After experimenting with cyanotype (aka blue print) and lith printing in the Creative Vision class at ELAC, I decided to experiment with another siderotype on my own time by reading up on Christopher James's Book of Alternative Photographic Processes and the Vandyke notes online at www.unblinkingeye.com. In case you are wondering what siderotype is, it is a group classification for any chemical photographic printing method based on iron. Iron creates the image which is then converted to another metal offering different tones and levels of permanence. Examples include:
All siderotype prints are contact printed and wet-processed. A silver or digital negative with the correct density is created. A piece of paper (ideally 100% cellulose) is coated with a sensitizer composed of gold, platinum, silver or other material and then dried. The negative is contact printed onto the paper using ultraviolet light. The paper is variously given humidity, processed in distilled water or chemical baths, and then washed in water to remove everything but the metal or pigment constituting the image. The entire process takes from one to three days to produce a finished print depending on the process and available equipment.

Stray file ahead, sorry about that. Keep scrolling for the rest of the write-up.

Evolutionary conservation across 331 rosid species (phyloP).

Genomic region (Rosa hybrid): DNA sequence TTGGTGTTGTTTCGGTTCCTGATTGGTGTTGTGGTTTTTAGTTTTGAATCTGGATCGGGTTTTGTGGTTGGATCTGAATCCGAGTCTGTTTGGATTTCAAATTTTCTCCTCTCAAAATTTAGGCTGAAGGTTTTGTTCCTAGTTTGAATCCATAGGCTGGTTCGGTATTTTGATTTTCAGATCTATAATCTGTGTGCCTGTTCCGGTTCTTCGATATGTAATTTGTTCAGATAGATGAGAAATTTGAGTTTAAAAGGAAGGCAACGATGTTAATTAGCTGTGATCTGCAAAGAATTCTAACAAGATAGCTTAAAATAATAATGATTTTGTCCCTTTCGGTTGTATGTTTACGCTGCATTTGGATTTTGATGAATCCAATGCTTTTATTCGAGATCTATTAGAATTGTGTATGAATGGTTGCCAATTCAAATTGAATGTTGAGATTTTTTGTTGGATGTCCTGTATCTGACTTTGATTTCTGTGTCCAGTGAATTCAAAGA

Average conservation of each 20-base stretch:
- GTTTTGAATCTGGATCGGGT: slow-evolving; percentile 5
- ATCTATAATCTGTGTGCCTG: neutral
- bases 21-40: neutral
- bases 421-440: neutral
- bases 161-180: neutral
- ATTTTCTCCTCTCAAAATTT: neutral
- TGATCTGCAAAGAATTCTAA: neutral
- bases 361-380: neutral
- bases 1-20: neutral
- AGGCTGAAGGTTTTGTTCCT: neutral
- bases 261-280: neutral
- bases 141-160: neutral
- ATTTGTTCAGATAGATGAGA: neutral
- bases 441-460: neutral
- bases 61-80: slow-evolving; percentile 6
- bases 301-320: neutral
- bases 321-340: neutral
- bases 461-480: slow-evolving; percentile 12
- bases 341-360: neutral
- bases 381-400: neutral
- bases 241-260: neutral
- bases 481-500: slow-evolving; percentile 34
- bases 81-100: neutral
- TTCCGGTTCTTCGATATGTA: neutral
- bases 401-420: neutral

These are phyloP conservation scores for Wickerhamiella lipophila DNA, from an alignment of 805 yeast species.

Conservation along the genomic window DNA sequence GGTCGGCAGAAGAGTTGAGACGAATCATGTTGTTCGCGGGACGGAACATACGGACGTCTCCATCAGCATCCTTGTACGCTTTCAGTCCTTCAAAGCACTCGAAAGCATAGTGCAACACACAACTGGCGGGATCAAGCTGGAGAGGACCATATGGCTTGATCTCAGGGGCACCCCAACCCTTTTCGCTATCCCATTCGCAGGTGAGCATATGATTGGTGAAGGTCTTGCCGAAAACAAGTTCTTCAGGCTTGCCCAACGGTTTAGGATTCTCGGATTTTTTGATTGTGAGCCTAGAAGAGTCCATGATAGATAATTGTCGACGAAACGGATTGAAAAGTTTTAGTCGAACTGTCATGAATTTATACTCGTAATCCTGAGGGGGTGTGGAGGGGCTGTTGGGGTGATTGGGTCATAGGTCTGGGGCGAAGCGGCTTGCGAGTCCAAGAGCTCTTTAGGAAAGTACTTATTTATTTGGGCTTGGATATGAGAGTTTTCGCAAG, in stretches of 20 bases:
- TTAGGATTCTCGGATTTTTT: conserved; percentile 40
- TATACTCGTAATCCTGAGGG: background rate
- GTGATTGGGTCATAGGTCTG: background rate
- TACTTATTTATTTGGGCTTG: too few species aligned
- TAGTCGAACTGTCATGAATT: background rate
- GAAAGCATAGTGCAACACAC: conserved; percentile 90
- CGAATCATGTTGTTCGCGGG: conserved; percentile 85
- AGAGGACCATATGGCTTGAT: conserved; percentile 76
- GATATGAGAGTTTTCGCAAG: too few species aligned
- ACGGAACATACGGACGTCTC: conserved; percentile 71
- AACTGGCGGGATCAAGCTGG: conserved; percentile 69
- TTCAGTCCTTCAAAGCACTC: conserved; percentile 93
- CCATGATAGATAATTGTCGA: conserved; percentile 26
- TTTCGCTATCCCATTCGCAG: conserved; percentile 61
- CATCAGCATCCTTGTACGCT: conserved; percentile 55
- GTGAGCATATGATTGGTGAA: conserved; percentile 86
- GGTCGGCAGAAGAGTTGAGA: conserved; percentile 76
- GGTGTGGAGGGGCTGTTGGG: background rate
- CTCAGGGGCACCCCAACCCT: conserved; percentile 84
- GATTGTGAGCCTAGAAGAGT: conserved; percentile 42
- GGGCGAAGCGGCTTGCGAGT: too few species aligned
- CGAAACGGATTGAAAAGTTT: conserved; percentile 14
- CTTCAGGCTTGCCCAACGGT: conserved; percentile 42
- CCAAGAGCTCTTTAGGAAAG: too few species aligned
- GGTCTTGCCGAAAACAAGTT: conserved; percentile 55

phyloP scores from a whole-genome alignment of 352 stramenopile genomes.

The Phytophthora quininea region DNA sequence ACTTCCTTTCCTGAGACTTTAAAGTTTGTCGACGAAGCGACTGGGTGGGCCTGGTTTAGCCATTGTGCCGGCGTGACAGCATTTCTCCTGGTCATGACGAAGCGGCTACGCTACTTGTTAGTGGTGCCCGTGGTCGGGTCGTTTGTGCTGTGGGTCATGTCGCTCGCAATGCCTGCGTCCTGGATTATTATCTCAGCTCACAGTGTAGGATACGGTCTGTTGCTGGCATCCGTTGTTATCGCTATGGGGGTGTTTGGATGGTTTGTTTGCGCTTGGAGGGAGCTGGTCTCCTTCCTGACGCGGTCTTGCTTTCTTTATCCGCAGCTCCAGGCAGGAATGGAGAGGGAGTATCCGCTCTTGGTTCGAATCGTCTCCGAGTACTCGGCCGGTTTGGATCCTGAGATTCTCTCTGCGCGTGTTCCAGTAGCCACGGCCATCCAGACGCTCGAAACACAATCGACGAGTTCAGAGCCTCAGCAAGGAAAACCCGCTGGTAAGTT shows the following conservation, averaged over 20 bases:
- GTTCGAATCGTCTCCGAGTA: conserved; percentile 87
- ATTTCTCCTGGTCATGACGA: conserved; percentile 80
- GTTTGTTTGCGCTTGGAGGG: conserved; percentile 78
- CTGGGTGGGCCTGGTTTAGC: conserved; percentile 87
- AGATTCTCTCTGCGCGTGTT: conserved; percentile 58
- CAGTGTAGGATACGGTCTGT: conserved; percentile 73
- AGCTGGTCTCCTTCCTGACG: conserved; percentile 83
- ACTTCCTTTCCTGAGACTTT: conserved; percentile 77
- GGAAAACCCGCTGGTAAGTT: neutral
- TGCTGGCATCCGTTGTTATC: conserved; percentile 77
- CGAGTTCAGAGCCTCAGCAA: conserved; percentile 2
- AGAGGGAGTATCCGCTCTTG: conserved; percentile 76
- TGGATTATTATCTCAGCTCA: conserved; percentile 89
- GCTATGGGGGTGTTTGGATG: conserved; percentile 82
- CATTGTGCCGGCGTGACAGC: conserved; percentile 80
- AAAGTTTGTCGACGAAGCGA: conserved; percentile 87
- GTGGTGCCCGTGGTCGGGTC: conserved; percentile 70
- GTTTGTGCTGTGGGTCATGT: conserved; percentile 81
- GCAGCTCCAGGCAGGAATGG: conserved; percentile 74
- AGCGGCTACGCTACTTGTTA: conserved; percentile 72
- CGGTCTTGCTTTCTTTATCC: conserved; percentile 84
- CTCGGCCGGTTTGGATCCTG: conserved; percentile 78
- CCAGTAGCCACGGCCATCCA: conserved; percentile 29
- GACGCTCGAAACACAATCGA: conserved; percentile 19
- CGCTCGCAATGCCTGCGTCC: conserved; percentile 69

After reading the intricacy of various processes available, I came upon Argyrotype process which is derived from the Argentotype, Kallitype, and Vandyke processes of the 19th Century. Besides factoring in the chemical expense, the enticing points of this improved process devised in 1991 by Dr. Michael Ware, include greater simplicity, improved image stability and longer sensitizer shelf-life. From thereon, sprung the long journey of exploring and understanding the different aspects of this Argyrotype chemical--from testing exposure time and calibrating curves based on different types of tested paper to understanding the humidity factor of the paper which would ultimately affect the contrast and color tonality of the final print making each one unique.